Flights from El Al also include direct routes to Austin and Miami, along with New York. (El Al discontinued its Toronto route in October 2022.)

The Canadian government’s travel warning, which is still in place as of April 15, warns against travel to Israel and the West Bank. 

“There were professional concerns and efforts that we had to put into rebooking our clients,” says Korostelev, who is the executive vice-president. He explained that many of his staff also have friends and family in Israel and had that on their minds while working over the weekend.

“There was a lot of mixed sort of personal concerns that played [a role]… it was a pretty tough weekend for everyone.” 

Of greater concern for Peerless Travel is whether Air Canada will put flying directly to Israel on hold again. (Then again, he said, some clients had even booked other Israel flights since just after the weekend attacks.)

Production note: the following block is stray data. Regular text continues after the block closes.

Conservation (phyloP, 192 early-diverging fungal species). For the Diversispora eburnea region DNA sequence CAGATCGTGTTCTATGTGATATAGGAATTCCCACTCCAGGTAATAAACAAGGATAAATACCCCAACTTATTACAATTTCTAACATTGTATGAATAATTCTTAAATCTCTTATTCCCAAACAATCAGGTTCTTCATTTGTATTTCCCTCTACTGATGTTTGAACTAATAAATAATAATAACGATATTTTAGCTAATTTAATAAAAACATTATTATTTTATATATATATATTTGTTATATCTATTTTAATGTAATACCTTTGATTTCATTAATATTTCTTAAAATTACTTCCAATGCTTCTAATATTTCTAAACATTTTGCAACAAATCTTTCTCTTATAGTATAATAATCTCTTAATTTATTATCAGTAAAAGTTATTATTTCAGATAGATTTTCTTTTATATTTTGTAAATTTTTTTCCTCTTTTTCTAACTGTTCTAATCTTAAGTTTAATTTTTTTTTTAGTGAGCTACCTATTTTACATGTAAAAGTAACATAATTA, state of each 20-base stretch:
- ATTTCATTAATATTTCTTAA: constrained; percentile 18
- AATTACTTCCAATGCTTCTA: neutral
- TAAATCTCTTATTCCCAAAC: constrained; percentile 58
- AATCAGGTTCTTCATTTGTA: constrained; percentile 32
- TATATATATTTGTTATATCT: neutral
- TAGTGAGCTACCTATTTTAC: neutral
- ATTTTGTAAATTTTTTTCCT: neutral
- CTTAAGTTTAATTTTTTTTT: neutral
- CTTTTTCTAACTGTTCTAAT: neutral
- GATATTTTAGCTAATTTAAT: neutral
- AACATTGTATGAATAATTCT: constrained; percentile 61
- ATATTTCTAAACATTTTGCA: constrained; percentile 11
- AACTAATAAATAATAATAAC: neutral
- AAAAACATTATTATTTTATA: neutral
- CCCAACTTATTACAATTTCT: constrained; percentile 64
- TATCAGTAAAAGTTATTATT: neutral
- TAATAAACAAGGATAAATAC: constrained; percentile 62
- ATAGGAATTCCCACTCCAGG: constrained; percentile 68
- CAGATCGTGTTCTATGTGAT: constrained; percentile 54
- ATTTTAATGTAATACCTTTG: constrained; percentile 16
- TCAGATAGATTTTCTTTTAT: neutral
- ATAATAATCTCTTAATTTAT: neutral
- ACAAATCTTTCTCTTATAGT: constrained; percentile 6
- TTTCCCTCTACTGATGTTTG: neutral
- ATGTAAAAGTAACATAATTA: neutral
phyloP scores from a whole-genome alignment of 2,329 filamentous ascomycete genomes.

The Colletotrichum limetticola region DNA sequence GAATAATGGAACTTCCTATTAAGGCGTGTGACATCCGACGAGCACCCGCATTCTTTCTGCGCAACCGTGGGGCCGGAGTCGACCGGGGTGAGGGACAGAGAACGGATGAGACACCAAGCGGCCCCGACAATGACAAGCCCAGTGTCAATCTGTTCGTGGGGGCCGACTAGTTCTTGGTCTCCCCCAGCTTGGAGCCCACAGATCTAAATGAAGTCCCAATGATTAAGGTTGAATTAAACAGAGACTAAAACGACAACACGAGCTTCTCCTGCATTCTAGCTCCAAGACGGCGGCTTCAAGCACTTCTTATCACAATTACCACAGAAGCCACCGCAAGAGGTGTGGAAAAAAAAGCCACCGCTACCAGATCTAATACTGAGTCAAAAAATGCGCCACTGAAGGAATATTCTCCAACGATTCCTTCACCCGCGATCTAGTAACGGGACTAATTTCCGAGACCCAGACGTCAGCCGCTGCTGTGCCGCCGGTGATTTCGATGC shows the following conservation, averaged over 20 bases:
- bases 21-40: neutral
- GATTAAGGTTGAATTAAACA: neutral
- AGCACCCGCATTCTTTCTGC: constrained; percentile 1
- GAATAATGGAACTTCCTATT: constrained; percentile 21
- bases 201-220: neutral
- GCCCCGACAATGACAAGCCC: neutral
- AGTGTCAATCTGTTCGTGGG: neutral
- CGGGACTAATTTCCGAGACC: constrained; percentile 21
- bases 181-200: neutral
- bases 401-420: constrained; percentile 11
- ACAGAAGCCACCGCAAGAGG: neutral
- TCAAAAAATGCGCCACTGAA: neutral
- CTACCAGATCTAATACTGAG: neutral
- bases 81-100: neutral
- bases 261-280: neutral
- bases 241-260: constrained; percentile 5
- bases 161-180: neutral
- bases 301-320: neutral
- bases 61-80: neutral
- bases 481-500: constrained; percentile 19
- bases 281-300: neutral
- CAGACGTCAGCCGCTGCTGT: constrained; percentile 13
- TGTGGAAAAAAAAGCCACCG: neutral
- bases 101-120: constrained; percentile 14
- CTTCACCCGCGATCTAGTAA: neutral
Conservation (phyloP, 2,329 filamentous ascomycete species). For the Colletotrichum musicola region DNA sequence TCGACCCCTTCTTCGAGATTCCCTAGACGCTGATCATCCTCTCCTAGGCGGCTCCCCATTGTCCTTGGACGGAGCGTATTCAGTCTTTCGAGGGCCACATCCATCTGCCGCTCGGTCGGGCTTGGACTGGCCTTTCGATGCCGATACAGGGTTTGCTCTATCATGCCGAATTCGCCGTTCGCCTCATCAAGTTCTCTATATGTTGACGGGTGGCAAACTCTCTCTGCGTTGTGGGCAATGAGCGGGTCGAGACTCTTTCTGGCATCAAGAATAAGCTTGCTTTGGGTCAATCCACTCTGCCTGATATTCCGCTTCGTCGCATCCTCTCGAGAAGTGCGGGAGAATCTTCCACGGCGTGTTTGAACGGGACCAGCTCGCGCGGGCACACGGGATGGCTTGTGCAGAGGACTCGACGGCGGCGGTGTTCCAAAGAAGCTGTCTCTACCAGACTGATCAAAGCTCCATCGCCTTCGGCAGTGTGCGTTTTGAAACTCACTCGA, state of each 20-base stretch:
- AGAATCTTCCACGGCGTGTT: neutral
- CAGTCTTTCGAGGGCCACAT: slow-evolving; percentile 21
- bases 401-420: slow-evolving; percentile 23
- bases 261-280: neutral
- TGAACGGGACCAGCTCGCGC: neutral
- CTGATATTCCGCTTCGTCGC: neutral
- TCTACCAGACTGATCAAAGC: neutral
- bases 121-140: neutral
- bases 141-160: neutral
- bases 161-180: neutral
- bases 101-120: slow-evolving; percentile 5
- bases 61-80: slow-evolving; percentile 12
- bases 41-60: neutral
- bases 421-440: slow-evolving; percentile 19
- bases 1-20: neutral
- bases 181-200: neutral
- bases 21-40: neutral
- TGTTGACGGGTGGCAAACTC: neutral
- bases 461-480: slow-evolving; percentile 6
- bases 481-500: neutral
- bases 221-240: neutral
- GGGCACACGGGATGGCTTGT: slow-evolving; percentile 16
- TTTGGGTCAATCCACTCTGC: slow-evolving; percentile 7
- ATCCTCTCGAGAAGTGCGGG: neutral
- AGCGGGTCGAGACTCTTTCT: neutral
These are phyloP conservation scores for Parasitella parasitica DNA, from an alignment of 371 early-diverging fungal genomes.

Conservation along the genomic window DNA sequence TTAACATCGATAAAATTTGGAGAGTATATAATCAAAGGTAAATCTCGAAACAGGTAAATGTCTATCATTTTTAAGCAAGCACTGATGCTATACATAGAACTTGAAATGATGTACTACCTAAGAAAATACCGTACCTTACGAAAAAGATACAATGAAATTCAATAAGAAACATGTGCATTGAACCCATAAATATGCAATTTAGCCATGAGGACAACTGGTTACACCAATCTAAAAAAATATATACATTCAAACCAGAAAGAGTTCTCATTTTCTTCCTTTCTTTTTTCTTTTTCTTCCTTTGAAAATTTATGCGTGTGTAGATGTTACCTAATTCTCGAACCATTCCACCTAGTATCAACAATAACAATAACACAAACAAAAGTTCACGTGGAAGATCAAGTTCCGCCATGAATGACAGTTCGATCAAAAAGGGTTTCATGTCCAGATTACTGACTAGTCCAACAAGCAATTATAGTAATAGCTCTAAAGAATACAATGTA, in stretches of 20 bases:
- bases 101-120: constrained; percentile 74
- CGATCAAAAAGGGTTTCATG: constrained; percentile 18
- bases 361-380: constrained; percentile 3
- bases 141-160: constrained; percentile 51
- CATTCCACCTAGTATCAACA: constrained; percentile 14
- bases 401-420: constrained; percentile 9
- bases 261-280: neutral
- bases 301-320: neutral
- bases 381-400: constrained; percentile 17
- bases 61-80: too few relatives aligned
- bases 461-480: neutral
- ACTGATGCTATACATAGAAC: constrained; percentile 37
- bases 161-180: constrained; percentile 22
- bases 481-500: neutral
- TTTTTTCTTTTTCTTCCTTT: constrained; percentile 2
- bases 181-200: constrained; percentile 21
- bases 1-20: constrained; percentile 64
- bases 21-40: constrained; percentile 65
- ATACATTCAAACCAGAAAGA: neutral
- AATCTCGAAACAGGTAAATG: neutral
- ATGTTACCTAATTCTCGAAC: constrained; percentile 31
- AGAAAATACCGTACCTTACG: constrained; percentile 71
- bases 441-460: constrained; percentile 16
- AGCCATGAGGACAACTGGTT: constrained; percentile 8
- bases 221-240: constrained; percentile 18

One man who’s currently in Tel Aviv—who spoke with The CJN but wished not to be named—is scheduled to fly back to Canada from a mission in Israel after Shabbat ends on April 20.  

The airborne attack from Iran meant the week-long mission was officially cancelled, with several people based in North America dropping out or turning back while en route to Israel. Of the five busloads of participants originally on the trip, only two busloads worth made it to Israel, he said. They decided to stay in the hotel rooms and volunteer in areas like agricultural fieldwork and preparing food for soldiers.  

Just one couple from the U.S. left the mission early—but they were the exception.